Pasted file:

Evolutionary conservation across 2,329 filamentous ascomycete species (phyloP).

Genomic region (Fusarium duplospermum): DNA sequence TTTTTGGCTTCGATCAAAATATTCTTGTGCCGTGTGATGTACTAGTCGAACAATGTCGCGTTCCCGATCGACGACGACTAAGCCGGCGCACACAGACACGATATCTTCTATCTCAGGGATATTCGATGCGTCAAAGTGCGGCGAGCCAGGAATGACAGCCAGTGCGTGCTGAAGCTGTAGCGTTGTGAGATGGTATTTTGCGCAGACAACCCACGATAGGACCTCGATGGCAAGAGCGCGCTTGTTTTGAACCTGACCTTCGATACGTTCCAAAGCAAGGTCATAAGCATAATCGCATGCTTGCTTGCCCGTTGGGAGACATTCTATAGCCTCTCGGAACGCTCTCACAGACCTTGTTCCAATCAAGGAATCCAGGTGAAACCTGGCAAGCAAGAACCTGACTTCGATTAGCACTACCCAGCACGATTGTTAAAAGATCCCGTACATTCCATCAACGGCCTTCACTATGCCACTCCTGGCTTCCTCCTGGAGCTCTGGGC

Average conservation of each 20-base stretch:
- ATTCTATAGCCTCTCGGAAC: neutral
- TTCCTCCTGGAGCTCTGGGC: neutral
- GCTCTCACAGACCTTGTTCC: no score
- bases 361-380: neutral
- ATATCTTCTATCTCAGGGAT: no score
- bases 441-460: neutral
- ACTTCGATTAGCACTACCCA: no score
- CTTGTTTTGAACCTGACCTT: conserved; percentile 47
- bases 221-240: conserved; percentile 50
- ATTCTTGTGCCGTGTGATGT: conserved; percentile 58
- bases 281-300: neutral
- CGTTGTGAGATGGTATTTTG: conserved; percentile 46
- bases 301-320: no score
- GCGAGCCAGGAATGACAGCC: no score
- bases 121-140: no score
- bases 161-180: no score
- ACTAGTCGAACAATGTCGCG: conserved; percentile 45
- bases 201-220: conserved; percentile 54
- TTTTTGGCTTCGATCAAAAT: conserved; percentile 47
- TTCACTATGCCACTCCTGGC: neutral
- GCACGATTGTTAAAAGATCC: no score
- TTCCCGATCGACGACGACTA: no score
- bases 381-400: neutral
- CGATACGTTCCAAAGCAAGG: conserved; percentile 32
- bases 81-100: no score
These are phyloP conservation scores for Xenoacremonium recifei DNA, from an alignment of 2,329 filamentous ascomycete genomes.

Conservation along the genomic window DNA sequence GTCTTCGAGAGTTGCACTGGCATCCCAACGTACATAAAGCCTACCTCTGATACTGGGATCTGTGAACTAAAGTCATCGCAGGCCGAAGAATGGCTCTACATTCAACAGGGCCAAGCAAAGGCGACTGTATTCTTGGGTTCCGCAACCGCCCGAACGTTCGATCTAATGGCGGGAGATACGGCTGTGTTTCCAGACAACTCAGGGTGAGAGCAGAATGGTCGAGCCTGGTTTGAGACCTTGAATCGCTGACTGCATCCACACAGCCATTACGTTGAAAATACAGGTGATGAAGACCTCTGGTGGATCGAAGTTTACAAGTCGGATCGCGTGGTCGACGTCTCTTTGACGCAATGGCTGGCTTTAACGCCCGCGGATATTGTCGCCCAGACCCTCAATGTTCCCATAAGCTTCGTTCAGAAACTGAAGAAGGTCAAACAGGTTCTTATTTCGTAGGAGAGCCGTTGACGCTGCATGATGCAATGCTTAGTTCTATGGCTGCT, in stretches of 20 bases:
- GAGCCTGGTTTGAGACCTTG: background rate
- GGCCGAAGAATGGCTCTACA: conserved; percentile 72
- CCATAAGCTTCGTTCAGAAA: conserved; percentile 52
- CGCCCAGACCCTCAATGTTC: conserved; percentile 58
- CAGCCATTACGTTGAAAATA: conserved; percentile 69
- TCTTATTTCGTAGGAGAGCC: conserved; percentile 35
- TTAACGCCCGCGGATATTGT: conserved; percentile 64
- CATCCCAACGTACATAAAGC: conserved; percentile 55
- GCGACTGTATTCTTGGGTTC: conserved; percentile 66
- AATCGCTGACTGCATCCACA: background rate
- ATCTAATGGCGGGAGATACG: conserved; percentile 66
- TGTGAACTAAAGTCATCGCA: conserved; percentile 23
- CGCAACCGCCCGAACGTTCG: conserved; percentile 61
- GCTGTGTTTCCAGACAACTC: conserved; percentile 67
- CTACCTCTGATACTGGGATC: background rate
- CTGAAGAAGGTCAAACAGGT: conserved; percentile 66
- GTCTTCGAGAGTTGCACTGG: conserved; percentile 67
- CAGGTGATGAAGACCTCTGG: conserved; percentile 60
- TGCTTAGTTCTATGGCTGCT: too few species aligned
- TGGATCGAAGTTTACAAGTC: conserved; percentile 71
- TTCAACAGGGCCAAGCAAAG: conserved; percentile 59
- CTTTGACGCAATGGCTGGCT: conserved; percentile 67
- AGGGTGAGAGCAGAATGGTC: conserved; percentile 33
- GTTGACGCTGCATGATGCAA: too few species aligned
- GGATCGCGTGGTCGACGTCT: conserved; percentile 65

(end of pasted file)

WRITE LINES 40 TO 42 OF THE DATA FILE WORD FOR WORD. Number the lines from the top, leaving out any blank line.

- AATCGCTGACTGCATCCACA: background rate
- ATCTAATGGCGGGAGATACG: conserved; percentile 66
- TGTGAACTAAAGTCATCGCA: conserved; percentile 23